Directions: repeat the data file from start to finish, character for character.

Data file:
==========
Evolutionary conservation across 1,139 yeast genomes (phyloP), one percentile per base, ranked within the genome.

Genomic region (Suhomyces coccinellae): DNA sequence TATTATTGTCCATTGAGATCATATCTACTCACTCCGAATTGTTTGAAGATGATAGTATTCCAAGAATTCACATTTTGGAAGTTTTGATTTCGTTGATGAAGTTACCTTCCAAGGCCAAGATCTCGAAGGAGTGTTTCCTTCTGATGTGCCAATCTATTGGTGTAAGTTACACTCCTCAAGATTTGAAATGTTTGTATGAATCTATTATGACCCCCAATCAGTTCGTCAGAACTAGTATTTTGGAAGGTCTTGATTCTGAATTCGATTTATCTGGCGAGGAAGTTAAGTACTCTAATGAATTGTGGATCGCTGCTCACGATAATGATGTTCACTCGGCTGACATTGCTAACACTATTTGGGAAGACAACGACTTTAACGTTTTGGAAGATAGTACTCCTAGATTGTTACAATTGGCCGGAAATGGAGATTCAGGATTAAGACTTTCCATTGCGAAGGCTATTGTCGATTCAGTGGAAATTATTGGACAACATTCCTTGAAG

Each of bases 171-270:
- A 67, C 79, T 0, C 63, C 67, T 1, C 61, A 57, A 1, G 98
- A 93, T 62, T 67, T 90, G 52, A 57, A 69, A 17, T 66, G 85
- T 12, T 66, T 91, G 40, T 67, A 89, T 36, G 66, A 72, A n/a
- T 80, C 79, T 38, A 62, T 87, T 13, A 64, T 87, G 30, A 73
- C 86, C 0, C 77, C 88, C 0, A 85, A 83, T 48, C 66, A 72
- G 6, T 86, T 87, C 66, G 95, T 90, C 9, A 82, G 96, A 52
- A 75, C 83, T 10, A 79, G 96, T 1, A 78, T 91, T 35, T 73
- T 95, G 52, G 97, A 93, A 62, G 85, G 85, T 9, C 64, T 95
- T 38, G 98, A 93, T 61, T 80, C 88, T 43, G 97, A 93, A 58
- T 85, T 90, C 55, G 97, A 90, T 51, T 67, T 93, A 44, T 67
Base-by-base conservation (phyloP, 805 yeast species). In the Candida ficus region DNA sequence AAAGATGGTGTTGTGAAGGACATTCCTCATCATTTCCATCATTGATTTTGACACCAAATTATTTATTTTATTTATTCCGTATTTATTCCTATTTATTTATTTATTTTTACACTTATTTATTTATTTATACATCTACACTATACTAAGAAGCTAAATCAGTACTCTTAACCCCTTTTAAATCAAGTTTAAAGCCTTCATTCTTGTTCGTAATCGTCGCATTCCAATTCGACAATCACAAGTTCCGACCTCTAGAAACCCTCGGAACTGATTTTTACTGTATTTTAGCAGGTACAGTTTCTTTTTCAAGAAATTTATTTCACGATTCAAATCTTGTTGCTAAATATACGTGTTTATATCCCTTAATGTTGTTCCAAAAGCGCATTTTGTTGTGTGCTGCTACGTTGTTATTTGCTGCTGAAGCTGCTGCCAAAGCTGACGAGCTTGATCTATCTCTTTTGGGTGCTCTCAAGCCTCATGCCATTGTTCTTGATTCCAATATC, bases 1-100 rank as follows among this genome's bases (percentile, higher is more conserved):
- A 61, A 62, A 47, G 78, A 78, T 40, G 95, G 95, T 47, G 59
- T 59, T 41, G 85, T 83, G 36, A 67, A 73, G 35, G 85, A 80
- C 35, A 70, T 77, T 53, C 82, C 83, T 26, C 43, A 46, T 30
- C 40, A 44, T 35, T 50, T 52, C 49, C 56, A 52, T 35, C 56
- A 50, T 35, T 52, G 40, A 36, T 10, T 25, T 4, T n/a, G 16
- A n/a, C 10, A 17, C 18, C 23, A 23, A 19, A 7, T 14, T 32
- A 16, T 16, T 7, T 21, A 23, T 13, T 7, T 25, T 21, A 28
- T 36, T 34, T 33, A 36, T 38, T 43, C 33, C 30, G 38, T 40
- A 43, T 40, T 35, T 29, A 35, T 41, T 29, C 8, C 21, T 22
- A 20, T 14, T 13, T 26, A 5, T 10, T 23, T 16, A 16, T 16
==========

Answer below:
Evolutionary conservation across 1,139 yeast genomes (phyloP), one percentile per base, ranked within the genome.

Genomic region (Suhomyces coccinellae): DNA sequence TATTATTGTCCATTGAGATCATATCTACTCACTCCGAATTGTTTGAAGATGATAGTATTCCAAGAATTCACATTTTGGAAGTTTTGATTTCGTTGATGAAGTTACCTTCCAAGGCCAAGATCTCGAAGGAGTGTTTCCTTCTGATGTGCCAATCTATTGGTGTAAGTTACACTCCTCAAGATTTGAAATGTTTGTATGAATCTATTATGACCCCCAATCAGTTCGTCAGAACTAGTATTTTGGAAGGTCTTGATTCTGAATTCGATTTATCTGGCGAGGAAGTTAAGTACTCTAATGAATTGTGGATCGCTGCTCACGATAATGATGTTCACTCGGCTGACATTGCTAACACTATTTGGGAAGACAACGACTTTAACGTTTTGGAAGATAGTACTCCTAGATTGTTACAATTGGCCGGAAATGGAGATTCAGGATTAAGACTTTCCATTGCGAAGGCTATTGTCGATTCAGTGGAAATTATTGGACAACATTCCTTGAAG

Each of bases 171-270:
- A 67, C 79, T 0, C 63, C 67, T 1, C 61, A 57, A 1, G 98
- A 93, T 62, T 67, T 90, G 52, A 57, A 69, A 17, T 66, G 85
- T 12, T 66, T 91, G 40, T 67, A 89, T 36, G 66, A 72, A n/a
- T 80, C 79, T 38, A 62, T 87, T 13, A 64, T 87, G 30, A 73
- C 86, C 0, C 77, C 88, C 0, A 85, A 83, T 48, C 66, A 72
- G 6, T 86, T 87, C 66, G 95, T 90, C 9, A 82, G 96, A 52
- A 75, C 83, T 10, A 79, G 96, T 1, A 78, T 91, T 35, T 73
- T 95, G 52, G 97, A 93, A 62, G 85, G 85, T 9, C 64, T 95
- T 38, G 98, A 93, T 61, T 80, C 88, T 43, G 97, A 93, A 58
- T 85, T 90, C 55, G 97, A 90, T 51, T 67, T 93, A 44, T 67
Base-by-base conservation (phyloP, 805 yeast species). In the Candida ficus region DNA sequence AAAGATGGTGTTGTGAAGGACATTCCTCATCATTTCCATCATTGATTTTGACACCAAATTATTTATTTTATTTATTCCGTATTTATTCCTATTTATTTATTTATTTTTACACTTATTTATTTATTTATACATCTACACTATACTAAGAAGCTAAATCAGTACTCTTAACCCCTTTTAAATCAAGTTTAAAGCCTTCATTCTTGTTCGTAATCGTCGCATTCCAATTCGACAATCACAAGTTCCGACCTCTAGAAACCCTCGGAACTGATTTTTACTGTATTTTAGCAGGTACAGTTTCTTTTTCAAGAAATTTATTTCACGATTCAAATCTTGTTGCTAAATATACGTGTTTATATCCCTTAATGTTGTTCCAAAAGCGCATTTTGTTGTGTGCTGCTACGTTGTTATTTGCTGCTGAAGCTGCTGCCAAAGCTGACGAGCTTGATCTATCTCTTTTGGGTGCTCTCAAGCCTCATGCCATTGTTCTTGATTCCAATATC, bases 1-100 rank as follows among this genome's bases (percentile, higher is more conserved):
- A 61, A 62, A 47, G 78, A 78, T 40, G 95, G 95, T 47, G 59
- T 59, T 41, G 85, T 83, G 36, A 67, A 73, G 35, G 85, A 80
- C 35, A 70, T 77, T 53, C 82, C 83, T 26, C 43, A 46, T 30
- C 40, A 44, T 35, T 50, T 52, C 49, C 56, A 52, T 35, C 56
- A 50, T 35, T 52, G 40, A 36, T 10, T 25, T 4, T n/a, G 16
- A n/a, C 10, A 17, C 18, C 23, A 23, A 19, A 7, T 14, T 32
- A 16, T 16, T 7, T 21, A 23, T 13, T 7, T 25, T 21, A 28
- T 36, T 34, T 33, A 36, T 38, T 43, C 33, C 30, G 38, T 40
- A 43, T 40, T 35, T 29, A 35, T 41, T 29, C 8, C 21, T 22
- A 20, T 14, T 13, T 26, A 5, T 10, T 23, T 16, A 16, T 16